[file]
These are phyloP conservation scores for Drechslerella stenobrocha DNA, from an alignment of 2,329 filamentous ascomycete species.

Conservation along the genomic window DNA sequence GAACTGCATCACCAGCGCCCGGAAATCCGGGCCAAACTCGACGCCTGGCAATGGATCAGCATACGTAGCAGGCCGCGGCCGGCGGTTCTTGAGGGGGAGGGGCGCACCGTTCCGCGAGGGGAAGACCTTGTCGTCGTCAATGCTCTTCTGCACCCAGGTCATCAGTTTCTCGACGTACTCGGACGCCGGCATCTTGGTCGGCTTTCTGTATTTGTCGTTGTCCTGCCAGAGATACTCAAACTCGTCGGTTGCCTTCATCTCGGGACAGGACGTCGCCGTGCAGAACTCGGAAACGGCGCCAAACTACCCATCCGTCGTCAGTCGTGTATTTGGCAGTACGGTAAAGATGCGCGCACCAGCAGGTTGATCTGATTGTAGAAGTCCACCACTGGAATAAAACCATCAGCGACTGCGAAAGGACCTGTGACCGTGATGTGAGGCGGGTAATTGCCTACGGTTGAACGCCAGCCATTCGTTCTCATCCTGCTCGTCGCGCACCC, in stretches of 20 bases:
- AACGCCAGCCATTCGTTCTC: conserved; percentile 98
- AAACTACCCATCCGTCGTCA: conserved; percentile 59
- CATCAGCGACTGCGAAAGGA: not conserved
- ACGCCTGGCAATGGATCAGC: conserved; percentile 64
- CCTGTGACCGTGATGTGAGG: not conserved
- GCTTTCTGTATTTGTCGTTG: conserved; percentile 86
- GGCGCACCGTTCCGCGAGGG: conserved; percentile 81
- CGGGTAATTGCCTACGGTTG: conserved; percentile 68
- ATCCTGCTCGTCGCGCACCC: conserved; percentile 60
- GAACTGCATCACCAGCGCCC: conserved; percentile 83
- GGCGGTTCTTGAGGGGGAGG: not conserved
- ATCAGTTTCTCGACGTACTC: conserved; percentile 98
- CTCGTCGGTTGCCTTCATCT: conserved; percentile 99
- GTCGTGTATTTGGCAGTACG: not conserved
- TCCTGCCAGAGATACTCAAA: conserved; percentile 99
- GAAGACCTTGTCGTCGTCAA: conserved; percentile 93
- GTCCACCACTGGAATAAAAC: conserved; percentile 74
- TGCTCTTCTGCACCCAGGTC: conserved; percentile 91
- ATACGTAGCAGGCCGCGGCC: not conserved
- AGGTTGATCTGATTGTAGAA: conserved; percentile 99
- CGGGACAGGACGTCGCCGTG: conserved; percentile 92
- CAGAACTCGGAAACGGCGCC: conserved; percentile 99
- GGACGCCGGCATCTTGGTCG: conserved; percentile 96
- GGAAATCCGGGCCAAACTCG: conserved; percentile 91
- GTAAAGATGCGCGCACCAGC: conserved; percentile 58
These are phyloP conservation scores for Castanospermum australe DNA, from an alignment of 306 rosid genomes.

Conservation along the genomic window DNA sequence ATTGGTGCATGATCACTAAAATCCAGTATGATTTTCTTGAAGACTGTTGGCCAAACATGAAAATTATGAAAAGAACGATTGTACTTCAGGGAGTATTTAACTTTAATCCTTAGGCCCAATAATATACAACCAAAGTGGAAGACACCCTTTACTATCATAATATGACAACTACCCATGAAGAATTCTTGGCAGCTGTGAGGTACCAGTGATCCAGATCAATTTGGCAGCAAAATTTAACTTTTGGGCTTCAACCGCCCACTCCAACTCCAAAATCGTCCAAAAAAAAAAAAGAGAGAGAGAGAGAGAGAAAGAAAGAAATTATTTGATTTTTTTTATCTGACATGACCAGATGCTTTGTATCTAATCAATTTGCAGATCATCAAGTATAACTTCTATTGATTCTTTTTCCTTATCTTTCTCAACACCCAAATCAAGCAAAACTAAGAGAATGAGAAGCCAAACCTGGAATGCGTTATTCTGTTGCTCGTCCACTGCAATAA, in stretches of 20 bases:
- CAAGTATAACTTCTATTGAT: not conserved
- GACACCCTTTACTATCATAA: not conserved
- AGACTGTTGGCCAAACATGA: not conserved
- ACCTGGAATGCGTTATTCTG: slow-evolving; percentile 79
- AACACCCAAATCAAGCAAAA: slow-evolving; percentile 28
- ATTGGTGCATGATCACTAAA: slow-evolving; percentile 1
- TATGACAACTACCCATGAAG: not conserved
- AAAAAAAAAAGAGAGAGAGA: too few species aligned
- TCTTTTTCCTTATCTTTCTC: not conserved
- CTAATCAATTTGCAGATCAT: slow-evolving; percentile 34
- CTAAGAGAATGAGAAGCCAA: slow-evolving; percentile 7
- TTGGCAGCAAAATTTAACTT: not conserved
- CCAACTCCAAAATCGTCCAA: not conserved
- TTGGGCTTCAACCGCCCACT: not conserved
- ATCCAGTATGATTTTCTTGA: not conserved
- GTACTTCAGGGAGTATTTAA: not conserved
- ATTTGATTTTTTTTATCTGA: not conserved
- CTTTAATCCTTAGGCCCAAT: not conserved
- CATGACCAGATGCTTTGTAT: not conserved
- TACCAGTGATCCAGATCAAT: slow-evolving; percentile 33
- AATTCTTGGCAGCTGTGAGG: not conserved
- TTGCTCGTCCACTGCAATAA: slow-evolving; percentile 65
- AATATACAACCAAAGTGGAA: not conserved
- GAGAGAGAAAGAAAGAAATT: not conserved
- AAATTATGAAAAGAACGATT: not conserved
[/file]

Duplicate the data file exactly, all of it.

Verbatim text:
These are phyloP conservation scores for Drechslerella stenobrocha DNA, from an alignment of 2,329 filamentous ascomycete species.

Conservation along the genomic window DNA sequence GAACTGCATCACCAGCGCCCGGAAATCCGGGCCAAACTCGACGCCTGGCAATGGATCAGCATACGTAGCAGGCCGCGGCCGGCGGTTCTTGAGGGGGAGGGGCGCACCGTTCCGCGAGGGGAAGACCTTGTCGTCGTCAATGCTCTTCTGCACCCAGGTCATCAGTTTCTCGACGTACTCGGACGCCGGCATCTTGGTCGGCTTTCTGTATTTGTCGTTGTCCTGCCAGAGATACTCAAACTCGTCGGTTGCCTTCATCTCGGGACAGGACGTCGCCGTGCAGAACTCGGAAACGGCGCCAAACTACCCATCCGTCGTCAGTCGTGTATTTGGCAGTACGGTAAAGATGCGCGCACCAGCAGGTTGATCTGATTGTAGAAGTCCACCACTGGAATAAAACCATCAGCGACTGCGAAAGGACCTGTGACCGTGATGTGAGGCGGGTAATTGCCTACGGTTGAACGCCAGCCATTCGTTCTCATCCTGCTCGTCGCGCACCC, in stretches of 20 bases:
- AACGCCAGCCATTCGTTCTC: conserved; percentile 98
- AAACTACCCATCCGTCGTCA: conserved; percentile 59
- CATCAGCGACTGCGAAAGGA: not conserved
- ACGCCTGGCAATGGATCAGC: conserved; percentile 64
- CCTGTGACCGTGATGTGAGG: not conserved
- GCTTTCTGTATTTGTCGTTG: conserved; percentile 86
- GGCGCACCGTTCCGCGAGGG: conserved; percentile 81
- CGGGTAATTGCCTACGGTTG: conserved; percentile 68
- ATCCTGCTCGTCGCGCACCC: conserved; percentile 60
- GAACTGCATCACCAGCGCCC: conserved; percentile 83
- GGCGGTTCTTGAGGGGGAGG: not conserved
- ATCAGTTTCTCGACGTACTC: conserved; percentile 98
- CTCGTCGGTTGCCTTCATCT: conserved; percentile 99
- GTCGTGTATTTGGCAGTACG: not conserved
- TCCTGCCAGAGATACTCAAA: conserved; percentile 99
- GAAGACCTTGTCGTCGTCAA: conserved; percentile 93
- GTCCACCACTGGAATAAAAC: conserved; percentile 74
- TGCTCTTCTGCACCCAGGTC: conserved; percentile 91
- ATACGTAGCAGGCCGCGGCC: not conserved
- AGGTTGATCTGATTGTAGAA: conserved; percentile 99
- CGGGACAGGACGTCGCCGTG: conserved; percentile 92
- CAGAACTCGGAAACGGCGCC: conserved; percentile 99
- GGACGCCGGCATCTTGGTCG: conserved; percentile 96
- GGAAATCCGGGCCAAACTCG: conserved; percentile 91
- GTAAAGATGCGCGCACCAGC: conserved; percentile 58
These are phyloP conservation scores for Castanospermum australe DNA, from an alignment of 306 rosid genomes.

Conservation along the genomic window DNA sequence ATTGGTGCATGATCACTAAAATCCAGTATGATTTTCTTGAAGACTGTTGGCCAAACATGAAAATTATGAAAAGAACGATTGTACTTCAGGGAGTATTTAACTTTAATCCTTAGGCCCAATAATATACAACCAAAGTGGAAGACACCCTTTACTATCATAATATGACAACTACCCATGAAGAATTCTTGGCAGCTGTGAGGTACCAGTGATCCAGATCAATTTGGCAGCAAAATTTAACTTTTGGGCTTCAACCGCCCACTCCAACTCCAAAATCGTCCAAAAAAAAAAAAGAGAGAGAGAGAGAGAGAAAGAAAGAAATTATTTGATTTTTTTTATCTGACATGACCAGATGCTTTGTATCTAATCAATTTGCAGATCATCAAGTATAACTTCTATTGATTCTTTTTCCTTATCTTTCTCAACACCCAAATCAAGCAAAACTAAGAGAATGAGAAGCCAAACCTGGAATGCGTTATTCTGTTGCTCGTCCACTGCAATAA, in stretches of 20 bases:
- CAAGTATAACTTCTATTGAT: not conserved
- GACACCCTTTACTATCATAA: not conserved
- AGACTGTTGGCCAAACATGA: not conserved
- ACCTGGAATGCGTTATTCTG: slow-evolving; percentile 79
- AACACCCAAATCAAGCAAAA: slow-evolving; percentile 28
- ATTGGTGCATGATCACTAAA: slow-evolving; percentile 1
- TATGACAACTACCCATGAAG: not conserved
- AAAAAAAAAAGAGAGAGAGA: too few species aligned
- TCTTTTTCCTTATCTTTCTC: not conserved
- CTAATCAATTTGCAGATCAT: slow-evolving; percentile 34
- CTAAGAGAATGAGAAGCCAA: slow-evolving; percentile 7
- TTGGCAGCAAAATTTAACTT: not conserved
- CCAACTCCAAAATCGTCCAA: not conserved
- TTGGGCTTCAACCGCCCACT: not conserved
- ATCCAGTATGATTTTCTTGA: not conserved
- GTACTTCAGGGAGTATTTAA: not conserved
- ATTTGATTTTTTTTATCTGA: not conserved
- CTTTAATCCTTAGGCCCAAT: not conserved
- CATGACCAGATGCTTTGTAT: not conserved
- TACCAGTGATCCAGATCAAT: slow-evolving; percentile 33
- AATTCTTGGCAGCTGTGAGG: not conserved
- TTGCTCGTCCACTGCAATAA: slow-evolving; percentile 65
- AATATACAACCAAAGTGGAA: not conserved
- GAGAGAGAAAGAAAGAAATT: not conserved
- AAATTATGAAAAGAACGATT: not conserved